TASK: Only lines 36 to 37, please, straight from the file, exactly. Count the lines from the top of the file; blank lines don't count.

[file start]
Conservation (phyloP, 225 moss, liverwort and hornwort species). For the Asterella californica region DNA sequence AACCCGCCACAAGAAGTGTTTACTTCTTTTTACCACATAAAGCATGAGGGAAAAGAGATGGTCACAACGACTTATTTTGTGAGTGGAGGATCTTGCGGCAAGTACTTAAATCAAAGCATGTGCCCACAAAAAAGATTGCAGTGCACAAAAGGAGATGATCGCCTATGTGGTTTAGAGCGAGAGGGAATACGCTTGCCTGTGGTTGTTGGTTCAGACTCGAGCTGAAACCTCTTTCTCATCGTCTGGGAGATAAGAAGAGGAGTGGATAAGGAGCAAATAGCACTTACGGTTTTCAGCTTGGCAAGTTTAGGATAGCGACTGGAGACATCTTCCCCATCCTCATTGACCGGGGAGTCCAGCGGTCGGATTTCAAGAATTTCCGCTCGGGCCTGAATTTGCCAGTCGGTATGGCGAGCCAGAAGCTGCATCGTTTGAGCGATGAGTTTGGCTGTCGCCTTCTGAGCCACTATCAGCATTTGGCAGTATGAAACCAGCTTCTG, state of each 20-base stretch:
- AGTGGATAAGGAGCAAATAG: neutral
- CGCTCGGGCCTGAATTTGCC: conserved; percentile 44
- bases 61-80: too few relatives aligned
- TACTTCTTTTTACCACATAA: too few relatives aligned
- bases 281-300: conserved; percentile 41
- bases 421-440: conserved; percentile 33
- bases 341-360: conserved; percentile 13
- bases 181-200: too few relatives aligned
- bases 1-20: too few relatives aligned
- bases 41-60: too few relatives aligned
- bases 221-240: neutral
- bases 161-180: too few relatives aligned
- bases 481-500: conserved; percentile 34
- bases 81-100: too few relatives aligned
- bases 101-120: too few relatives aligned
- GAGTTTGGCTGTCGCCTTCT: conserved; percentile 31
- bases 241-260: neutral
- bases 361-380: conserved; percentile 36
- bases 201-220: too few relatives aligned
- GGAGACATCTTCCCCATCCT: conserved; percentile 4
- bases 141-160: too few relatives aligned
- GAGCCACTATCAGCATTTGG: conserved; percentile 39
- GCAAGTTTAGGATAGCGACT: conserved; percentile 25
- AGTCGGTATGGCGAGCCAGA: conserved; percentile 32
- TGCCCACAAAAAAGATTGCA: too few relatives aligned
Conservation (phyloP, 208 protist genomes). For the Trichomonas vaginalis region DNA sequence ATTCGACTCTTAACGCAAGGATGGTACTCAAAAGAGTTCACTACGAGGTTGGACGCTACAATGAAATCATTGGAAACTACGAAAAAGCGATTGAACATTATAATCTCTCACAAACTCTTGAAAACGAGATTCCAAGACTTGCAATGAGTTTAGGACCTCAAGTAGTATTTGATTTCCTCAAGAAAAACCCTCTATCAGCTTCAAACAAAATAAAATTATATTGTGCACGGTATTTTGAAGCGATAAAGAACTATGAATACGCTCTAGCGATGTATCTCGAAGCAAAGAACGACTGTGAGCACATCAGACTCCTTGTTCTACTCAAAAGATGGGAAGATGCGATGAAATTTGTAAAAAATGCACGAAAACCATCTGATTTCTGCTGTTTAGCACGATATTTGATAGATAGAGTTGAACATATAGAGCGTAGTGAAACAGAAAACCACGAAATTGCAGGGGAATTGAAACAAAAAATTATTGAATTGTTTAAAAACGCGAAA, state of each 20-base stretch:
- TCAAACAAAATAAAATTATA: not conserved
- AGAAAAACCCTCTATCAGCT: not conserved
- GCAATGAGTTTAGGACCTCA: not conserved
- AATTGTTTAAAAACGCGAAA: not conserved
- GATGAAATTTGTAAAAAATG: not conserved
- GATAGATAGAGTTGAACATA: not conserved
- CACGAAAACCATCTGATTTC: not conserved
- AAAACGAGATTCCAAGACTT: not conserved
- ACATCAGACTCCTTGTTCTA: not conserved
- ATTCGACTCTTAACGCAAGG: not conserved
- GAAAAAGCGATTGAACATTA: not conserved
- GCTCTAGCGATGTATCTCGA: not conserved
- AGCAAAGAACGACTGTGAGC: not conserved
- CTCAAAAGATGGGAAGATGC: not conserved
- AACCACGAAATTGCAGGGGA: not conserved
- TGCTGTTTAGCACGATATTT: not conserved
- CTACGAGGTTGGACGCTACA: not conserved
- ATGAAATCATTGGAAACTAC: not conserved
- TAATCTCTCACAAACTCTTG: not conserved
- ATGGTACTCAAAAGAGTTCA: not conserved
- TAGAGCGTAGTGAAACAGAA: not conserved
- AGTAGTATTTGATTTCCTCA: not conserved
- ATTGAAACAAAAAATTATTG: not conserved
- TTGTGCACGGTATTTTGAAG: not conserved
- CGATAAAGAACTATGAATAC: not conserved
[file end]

- ACATCAGACTCCTTGTTCTA: not conserved
- ATTCGACTCTTAACGCAAGG: not conserved